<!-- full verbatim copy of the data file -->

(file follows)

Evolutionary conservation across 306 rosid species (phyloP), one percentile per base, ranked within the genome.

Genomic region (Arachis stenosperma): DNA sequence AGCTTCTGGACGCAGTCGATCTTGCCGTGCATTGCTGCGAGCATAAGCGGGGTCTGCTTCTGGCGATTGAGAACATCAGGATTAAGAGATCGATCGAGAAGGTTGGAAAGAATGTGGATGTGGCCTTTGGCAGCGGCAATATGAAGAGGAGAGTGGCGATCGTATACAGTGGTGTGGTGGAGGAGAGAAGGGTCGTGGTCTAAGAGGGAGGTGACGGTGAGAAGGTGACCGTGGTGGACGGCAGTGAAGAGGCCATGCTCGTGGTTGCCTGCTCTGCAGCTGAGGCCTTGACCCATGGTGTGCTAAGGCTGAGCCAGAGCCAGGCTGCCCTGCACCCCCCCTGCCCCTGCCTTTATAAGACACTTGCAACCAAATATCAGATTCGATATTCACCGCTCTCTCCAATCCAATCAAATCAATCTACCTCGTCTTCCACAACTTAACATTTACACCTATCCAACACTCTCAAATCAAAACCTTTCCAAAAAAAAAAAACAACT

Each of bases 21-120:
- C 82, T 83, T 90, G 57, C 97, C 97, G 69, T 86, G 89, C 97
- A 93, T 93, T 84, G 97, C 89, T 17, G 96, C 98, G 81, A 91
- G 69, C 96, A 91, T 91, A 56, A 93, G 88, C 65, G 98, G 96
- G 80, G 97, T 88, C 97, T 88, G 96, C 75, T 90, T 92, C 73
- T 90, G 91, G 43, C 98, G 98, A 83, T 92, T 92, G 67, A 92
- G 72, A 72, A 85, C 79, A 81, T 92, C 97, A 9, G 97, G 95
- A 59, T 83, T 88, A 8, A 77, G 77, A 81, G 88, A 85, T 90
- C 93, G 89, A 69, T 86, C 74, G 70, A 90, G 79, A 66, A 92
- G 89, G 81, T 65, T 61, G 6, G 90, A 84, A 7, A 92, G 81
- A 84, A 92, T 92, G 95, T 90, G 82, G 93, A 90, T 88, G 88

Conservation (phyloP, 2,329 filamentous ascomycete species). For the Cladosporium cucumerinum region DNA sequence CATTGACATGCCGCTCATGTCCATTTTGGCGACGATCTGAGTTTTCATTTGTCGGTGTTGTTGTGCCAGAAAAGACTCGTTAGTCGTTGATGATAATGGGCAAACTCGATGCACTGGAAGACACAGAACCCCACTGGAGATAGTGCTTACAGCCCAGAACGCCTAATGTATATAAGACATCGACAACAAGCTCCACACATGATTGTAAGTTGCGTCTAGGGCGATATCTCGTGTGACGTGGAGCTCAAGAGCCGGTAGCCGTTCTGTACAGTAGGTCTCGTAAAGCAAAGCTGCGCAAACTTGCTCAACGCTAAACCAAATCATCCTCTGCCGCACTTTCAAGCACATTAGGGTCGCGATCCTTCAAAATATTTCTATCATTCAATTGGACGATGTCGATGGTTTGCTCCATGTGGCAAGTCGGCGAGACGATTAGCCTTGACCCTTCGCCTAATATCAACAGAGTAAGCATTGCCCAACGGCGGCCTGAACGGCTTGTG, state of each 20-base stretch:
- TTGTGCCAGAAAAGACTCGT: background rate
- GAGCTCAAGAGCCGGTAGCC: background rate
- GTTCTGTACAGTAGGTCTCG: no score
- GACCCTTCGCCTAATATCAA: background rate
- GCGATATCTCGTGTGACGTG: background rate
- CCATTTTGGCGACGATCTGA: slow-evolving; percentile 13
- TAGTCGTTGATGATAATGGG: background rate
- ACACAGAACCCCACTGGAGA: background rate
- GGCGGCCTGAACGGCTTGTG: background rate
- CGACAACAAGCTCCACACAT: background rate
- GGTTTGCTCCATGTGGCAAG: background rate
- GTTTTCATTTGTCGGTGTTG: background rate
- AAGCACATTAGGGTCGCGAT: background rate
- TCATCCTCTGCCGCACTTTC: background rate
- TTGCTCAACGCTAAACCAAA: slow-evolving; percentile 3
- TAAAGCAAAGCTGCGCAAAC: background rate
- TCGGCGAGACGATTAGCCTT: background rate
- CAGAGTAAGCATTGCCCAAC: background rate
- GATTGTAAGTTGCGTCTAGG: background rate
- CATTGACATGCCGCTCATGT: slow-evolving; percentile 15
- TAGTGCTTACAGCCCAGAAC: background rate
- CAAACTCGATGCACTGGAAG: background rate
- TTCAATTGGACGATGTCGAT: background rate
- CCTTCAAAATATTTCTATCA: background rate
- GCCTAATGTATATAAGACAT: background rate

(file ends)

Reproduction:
Evolutionary conservation across 306 rosid species (phyloP), one percentile per base, ranked within the genome.

Genomic region (Arachis stenosperma): DNA sequence AGCTTCTGGACGCAGTCGATCTTGCCGTGCATTGCTGCGAGCATAAGCGGGGTCTGCTTCTGGCGATTGAGAACATCAGGATTAAGAGATCGATCGAGAAGGTTGGAAAGAATGTGGATGTGGCCTTTGGCAGCGGCAATATGAAGAGGAGAGTGGCGATCGTATACAGTGGTGTGGTGGAGGAGAGAAGGGTCGTGGTCTAAGAGGGAGGTGACGGTGAGAAGGTGACCGTGGTGGACGGCAGTGAAGAGGCCATGCTCGTGGTTGCCTGCTCTGCAGCTGAGGCCTTGACCCATGGTGTGCTAAGGCTGAGCCAGAGCCAGGCTGCCCTGCACCCCCCCTGCCCCTGCCTTTATAAGACACTTGCAACCAAATATCAGATTCGATATTCACCGCTCTCTCCAATCCAATCAAATCAATCTACCTCGTCTTCCACAACTTAACATTTACACCTATCCAACACTCTCAAATCAAAACCTTTCCAAAAAAAAAAAACAACT

Each of bases 21-120:
- C 82, T 83, T 90, G 57, C 97, C 97, G 69, T 86, G 89, C 97
- A 93, T 93, T 84, G 97, C 89, T 17, G 96, C 98, G 81, A 91
- G 69, C 96, A 91, T 91, A 56, A 93, G 88, C 65, G 98, G 96
- G 80, G 97, T 88, C 97, T 88, G 96, C 75, T 90, T 92, C 73
- T 90, G 91, G 43, C 98, G 98, A 83, T 92, T 92, G 67, A 92
- G 72, A 72, A 85, C 79, A 81, T 92, C 97, A 9, G 97, G 95
- A 59, T 83, T 88, A 8, A 77, G 77, A 81, G 88, A 85, T 90
- C 93, G 89, A 69, T 86, C 74, G 70, A 90, G 79, A 66, A 92
- G 89, G 81, T 65, T 61, G 6, G 90, A 84, A 7, A 92, G 81
- A 84, A 92, T 92, G 95, T 90, G 82, G 93, A 90, T 88, G 88

Conservation (phyloP, 2,329 filamentous ascomycete species). For the Cladosporium cucumerinum region DNA sequence CATTGACATGCCGCTCATGTCCATTTTGGCGACGATCTGAGTTTTCATTTGTCGGTGTTGTTGTGCCAGAAAAGACTCGTTAGTCGTTGATGATAATGGGCAAACTCGATGCACTGGAAGACACAGAACCCCACTGGAGATAGTGCTTACAGCCCAGAACGCCTAATGTATATAAGACATCGACAACAAGCTCCACACATGATTGTAAGTTGCGTCTAGGGCGATATCTCGTGTGACGTGGAGCTCAAGAGCCGGTAGCCGTTCTGTACAGTAGGTCTCGTAAAGCAAAGCTGCGCAAACTTGCTCAACGCTAAACCAAATCATCCTCTGCCGCACTTTCAAGCACATTAGGGTCGCGATCCTTCAAAATATTTCTATCATTCAATTGGACGATGTCGATGGTTTGCTCCATGTGGCAAGTCGGCGAGACGATTAGCCTTGACCCTTCGCCTAATATCAACAGAGTAAGCATTGCCCAACGGCGGCCTGAACGGCTTGTG, state of each 20-base stretch:
- TTGTGCCAGAAAAGACTCGT: background rate
- GAGCTCAAGAGCCGGTAGCC: background rate
- GTTCTGTACAGTAGGTCTCG: no score
- GACCCTTCGCCTAATATCAA: background rate
- GCGATATCTCGTGTGACGTG: background rate
- CCATTTTGGCGACGATCTGA: slow-evolving; percentile 13
- TAGTCGTTGATGATAATGGG: background rate
- ACACAGAACCCCACTGGAGA: background rate
- GGCGGCCTGAACGGCTTGTG: background rate
- CGACAACAAGCTCCACACAT: background rate
- GGTTTGCTCCATGTGGCAAG: background rate
- GTTTTCATTTGTCGGTGTTG: background rate
- AAGCACATTAGGGTCGCGAT: background rate
- TCATCCTCTGCCGCACTTTC: background rate
- TTGCTCAACGCTAAACCAAA: slow-evolving; percentile 3
- TAAAGCAAAGCTGCGCAAAC: background rate
- TCGGCGAGACGATTAGCCTT: background rate
- CAGAGTAAGCATTGCCCAAC: background rate
- GATTGTAAGTTGCGTCTAGG: background rate
- CATTGACATGCCGCTCATGT: slow-evolving; percentile 15
- TAGTGCTTACAGCCCAGAAC: background rate
- CAAACTCGATGCACTGGAAG: background rate
- TTCAATTGGACGATGTCGAT: background rate
- CCTTCAAAATATTTCTATCA: background rate
- GCCTAATGTATATAAGACAT: background rate